SPDK NVMe-oF target: Why SPDK? SPDK architecture achieved high performance for NVMe-oF with OpenStack by moving all necessary application drivers to userspaces (apart from the kernel) and enables operation in polled mode instead of interrupt mode and lockless (avoiding the use of CPU cycles synchronising data between threads) processing.
Let’s understand what it means.
In SPDK implementation, storage drivers which are utilised for storage operations like storing, updating and deleting data are isolated from the kernel space where general purpose computing processes run. This isolation of storage drivers from kernel saves time required for processing in the kernel, and enables CPU cycles to spend more time for execution of storage drivers at user space. This avoids interruption and locking of storage drivers with other general-purpose computing drivers in kernel space.
In a typical I/O model, application requests a read/write data access and waits until the I/O cycle to complete. In polled mode, once the application places a request for data access, it goes at other execution and comes back after a defined interval to check completion of an earlier request. This reduces latency and process overheads, and further improves the efficiency of I/O operations.
By summarising, SPDK is specially designed to extract performance from non-volatile media, containing tools and libraries for scalable and efficient storage applications utilised userspace, and polled mode components to enable millions of I/Os per core. SPDK architecture is open source BSD licensed blocks optimised for bringing out high throughput from the latest generation of CPUs and SSDs.
Why SPDK NVMe-oF target?
As per the performance benchmarking report of NVMe-oF using SPDK, it has been seen that:
- Throughput scales up and latency decreases almost linearly with the scaling of SPDK NVMe-oF target and initiator I/O cores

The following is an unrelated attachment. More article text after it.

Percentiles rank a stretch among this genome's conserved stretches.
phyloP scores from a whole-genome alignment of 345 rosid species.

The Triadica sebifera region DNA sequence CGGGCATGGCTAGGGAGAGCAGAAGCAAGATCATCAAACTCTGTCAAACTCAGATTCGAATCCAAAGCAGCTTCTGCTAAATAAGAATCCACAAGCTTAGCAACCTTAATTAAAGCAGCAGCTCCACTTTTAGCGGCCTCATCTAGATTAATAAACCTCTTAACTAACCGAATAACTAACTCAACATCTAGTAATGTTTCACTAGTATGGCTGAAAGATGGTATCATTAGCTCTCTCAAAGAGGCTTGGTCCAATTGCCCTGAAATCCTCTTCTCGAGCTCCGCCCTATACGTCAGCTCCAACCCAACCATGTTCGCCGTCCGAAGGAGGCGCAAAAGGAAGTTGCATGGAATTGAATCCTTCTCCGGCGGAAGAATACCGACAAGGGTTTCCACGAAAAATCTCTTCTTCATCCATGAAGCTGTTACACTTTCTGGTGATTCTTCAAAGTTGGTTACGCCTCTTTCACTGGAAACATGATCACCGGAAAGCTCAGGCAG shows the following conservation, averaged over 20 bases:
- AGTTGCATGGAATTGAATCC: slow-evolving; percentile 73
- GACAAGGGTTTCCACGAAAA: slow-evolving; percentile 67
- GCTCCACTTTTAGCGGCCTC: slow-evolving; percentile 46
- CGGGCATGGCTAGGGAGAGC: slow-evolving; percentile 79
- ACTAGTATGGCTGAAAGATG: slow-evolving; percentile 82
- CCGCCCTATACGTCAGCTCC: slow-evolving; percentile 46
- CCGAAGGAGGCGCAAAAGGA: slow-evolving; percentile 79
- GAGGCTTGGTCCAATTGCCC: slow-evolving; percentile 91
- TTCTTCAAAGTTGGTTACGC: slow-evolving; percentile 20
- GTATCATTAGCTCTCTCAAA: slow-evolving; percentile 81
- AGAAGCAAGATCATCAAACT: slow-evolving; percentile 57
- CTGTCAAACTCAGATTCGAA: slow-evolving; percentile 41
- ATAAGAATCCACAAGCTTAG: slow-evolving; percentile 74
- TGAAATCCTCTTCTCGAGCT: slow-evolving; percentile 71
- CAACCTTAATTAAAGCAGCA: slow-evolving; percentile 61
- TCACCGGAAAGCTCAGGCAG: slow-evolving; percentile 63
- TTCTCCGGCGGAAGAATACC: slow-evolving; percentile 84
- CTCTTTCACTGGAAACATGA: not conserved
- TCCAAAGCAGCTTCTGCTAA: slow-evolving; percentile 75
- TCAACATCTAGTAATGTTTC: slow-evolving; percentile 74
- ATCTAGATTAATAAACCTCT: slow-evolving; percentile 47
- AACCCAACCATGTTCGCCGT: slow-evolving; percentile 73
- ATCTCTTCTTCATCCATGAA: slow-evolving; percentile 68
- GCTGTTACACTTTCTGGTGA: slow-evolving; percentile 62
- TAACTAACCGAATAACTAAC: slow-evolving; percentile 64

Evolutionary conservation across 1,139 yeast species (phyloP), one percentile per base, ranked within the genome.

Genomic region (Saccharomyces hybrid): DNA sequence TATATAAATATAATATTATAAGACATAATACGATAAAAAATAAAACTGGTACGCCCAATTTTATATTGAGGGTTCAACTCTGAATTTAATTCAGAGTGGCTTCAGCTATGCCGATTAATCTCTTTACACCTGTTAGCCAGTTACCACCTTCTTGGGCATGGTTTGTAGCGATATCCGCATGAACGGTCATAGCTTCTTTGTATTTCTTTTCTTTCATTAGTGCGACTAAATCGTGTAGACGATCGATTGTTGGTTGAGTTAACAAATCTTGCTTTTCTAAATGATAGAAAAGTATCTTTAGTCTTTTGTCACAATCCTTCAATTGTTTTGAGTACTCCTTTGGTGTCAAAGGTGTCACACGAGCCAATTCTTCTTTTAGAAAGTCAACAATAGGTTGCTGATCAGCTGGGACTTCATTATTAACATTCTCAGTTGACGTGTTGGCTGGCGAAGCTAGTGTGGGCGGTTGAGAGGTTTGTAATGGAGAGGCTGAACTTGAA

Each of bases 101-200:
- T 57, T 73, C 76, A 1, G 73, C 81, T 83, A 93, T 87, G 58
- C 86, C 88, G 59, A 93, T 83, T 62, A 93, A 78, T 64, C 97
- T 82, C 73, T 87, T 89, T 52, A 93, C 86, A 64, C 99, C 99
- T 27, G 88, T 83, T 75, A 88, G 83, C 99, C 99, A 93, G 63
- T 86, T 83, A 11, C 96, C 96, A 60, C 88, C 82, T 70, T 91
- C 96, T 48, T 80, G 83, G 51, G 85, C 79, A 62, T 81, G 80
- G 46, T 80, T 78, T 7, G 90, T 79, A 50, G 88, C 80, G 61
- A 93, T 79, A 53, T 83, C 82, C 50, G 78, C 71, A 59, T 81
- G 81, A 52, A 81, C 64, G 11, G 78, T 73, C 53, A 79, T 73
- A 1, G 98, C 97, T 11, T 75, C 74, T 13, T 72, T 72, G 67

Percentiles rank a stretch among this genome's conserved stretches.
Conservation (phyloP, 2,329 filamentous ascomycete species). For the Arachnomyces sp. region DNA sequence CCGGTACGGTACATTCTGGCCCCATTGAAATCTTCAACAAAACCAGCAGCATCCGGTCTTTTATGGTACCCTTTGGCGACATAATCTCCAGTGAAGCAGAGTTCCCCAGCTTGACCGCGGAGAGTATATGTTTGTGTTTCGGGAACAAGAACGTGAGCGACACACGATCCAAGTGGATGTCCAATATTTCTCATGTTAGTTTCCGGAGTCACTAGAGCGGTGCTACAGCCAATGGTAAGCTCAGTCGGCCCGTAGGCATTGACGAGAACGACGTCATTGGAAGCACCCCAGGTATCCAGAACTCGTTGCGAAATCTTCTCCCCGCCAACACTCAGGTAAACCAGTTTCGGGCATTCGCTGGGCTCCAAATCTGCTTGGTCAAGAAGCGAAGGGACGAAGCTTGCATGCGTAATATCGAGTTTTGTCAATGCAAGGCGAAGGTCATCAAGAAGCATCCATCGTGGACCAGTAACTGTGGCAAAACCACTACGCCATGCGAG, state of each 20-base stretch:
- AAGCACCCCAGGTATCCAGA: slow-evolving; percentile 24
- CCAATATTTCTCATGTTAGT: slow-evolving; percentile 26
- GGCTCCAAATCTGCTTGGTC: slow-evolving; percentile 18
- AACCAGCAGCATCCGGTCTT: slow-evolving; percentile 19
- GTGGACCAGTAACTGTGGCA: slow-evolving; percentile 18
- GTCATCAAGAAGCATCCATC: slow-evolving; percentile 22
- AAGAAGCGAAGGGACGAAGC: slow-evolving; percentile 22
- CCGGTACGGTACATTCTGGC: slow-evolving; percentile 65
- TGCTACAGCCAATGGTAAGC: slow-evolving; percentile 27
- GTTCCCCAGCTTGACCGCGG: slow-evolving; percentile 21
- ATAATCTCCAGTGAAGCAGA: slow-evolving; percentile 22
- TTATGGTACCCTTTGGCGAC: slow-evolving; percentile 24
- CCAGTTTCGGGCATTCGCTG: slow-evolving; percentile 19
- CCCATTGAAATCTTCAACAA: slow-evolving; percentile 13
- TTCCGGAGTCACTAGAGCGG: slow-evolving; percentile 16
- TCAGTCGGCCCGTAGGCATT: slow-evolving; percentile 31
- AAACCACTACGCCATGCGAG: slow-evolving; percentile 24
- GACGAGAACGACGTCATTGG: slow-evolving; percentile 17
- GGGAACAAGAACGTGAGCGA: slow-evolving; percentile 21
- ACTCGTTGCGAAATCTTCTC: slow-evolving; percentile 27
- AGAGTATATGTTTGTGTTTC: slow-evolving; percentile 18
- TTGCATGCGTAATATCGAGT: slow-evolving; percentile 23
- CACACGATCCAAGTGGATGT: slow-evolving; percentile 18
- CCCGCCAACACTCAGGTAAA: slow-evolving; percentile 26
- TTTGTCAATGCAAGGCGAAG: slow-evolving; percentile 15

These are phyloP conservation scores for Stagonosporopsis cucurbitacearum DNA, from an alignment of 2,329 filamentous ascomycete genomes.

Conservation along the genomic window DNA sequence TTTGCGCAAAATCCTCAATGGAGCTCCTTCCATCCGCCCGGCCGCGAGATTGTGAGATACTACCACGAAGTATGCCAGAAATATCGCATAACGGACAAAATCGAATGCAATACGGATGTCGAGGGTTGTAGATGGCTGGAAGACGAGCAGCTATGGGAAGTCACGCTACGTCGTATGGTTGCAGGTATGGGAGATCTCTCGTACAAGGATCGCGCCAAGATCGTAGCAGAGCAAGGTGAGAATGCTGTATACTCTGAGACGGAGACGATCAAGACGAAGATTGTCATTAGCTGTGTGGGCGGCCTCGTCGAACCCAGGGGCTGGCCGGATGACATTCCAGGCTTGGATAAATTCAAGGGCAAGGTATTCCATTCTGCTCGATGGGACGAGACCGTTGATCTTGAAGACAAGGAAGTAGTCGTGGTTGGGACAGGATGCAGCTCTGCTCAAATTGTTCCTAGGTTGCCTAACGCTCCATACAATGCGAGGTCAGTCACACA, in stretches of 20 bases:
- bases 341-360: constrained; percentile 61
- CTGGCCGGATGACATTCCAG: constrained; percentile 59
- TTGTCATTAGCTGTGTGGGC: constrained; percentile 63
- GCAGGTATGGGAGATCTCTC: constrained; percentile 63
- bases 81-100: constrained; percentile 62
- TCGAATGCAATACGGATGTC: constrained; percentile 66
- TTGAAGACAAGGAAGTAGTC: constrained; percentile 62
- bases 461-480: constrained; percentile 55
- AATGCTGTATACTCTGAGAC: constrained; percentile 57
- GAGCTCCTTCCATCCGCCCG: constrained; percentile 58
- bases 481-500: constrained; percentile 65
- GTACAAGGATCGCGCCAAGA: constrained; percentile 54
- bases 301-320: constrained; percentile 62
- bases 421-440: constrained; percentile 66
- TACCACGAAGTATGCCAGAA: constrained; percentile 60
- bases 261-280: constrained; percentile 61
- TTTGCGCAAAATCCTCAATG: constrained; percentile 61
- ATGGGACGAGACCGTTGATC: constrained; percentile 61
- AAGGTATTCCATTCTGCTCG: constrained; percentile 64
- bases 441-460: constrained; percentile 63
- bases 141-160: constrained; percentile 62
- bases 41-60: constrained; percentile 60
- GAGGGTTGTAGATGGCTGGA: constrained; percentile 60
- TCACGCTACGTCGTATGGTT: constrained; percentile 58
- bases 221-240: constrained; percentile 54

- SPDK NVMe-oF target performed up to 7.3x better with regards to IOPS/core than Linux Kernel NVMe-oF target while running 4x 100% random write workload with increasing number of connections (16) per NVMe-oF subsystem
- SPDK NVMe-oF initiator is 3x faster than Kernel NVMe-oF initiator with null bdev-based backend
- SPDK reduces NVMe-oF software overheads by up to 10x
- SPDK saturates 8 NVMe SSDs with a single CPU core
Fig – SPDK vs. Kernel NVMe-oF I/O Efficiency
SPDK NVMe-oF implementation
This is the first implementation of NVMe-oF integrating with OpenStack (Cinder and Nova) which leverages NVMe-oF target driver and SPDK LVOL (Logical Volume Manager)-based SDS storage backend. This provides a high-performance alternative to kernel LVM and kernel NVMe-oF target.
Fig – SPDK Based NVMe-oF + OpenStack Implementation
The implementation was demonstrated at OpenStack Summit 2018 Vancouver. You can watch the demonstration video here.
If compared with Kernel-based implementations, SPDK reduces NVMe-oF software overheads and yields high throughput and performance. Let’s see how this will be added to the upcoming OpenStack ‘S’ release.
This article is based on a session at OpenStack Summit 2018 Vancouver – OpenStack and NVMe-over-Fabrics – Network connected SSDs with local performance. The session was presented by Tushar Gohad (Intel), Moshe Levi (Mellanox) and Ivan Kolodyazhny (Mirantis).